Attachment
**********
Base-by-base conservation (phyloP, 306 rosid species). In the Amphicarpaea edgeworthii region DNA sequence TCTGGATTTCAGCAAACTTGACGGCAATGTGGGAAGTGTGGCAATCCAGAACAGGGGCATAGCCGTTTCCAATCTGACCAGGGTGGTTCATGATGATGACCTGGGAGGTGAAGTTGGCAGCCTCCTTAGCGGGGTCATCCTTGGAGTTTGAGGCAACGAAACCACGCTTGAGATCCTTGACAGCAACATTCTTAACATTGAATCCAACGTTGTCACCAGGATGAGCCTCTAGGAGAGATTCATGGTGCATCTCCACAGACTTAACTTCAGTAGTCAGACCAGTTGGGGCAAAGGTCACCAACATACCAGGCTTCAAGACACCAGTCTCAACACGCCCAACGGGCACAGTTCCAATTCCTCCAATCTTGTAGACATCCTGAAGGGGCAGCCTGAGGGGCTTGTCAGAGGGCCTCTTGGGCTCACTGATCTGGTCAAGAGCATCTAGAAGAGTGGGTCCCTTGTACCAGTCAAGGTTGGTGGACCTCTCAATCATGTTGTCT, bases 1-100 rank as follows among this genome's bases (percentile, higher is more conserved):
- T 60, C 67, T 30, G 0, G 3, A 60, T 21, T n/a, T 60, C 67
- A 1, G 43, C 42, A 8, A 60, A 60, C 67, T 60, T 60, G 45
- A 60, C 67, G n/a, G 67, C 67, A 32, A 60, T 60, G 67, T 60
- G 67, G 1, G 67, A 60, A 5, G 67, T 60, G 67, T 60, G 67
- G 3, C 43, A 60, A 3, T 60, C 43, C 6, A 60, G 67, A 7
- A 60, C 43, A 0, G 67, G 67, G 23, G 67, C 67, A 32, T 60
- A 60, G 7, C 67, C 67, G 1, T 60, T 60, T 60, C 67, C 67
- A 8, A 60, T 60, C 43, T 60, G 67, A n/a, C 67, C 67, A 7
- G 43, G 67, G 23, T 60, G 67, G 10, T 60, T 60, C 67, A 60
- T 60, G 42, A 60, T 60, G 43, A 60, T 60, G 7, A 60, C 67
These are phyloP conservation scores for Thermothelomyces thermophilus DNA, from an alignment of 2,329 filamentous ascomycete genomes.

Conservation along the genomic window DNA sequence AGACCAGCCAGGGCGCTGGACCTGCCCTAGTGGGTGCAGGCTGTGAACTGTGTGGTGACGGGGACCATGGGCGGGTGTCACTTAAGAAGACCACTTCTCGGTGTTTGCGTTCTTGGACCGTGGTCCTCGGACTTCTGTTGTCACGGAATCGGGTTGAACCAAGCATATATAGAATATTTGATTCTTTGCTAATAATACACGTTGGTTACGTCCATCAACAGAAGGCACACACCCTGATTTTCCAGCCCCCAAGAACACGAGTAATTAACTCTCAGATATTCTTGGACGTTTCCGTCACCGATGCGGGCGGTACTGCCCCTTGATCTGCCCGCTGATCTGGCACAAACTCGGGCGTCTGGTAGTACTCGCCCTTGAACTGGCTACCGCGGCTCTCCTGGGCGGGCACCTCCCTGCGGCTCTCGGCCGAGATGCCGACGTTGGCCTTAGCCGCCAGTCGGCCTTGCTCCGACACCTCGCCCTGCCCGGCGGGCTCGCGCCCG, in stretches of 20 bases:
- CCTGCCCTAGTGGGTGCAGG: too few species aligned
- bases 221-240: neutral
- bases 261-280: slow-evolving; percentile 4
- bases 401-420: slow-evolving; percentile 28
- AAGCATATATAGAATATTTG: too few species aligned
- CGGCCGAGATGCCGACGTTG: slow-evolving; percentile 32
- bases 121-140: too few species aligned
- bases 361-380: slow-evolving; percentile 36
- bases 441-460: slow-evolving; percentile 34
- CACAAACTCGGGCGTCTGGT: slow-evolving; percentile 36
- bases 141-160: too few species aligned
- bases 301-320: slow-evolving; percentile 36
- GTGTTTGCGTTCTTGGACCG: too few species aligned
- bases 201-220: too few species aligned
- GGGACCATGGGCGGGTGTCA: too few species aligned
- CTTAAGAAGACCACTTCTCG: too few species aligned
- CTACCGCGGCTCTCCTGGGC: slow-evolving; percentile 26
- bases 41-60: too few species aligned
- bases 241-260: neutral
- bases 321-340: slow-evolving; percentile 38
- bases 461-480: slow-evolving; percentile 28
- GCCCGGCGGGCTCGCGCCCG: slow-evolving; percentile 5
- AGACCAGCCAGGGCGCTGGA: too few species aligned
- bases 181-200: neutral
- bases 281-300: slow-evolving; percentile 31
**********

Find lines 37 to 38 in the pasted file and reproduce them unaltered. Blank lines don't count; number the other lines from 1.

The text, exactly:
- bases 181-200: neutral
- bases 281-300: slow-evolving; percentile 31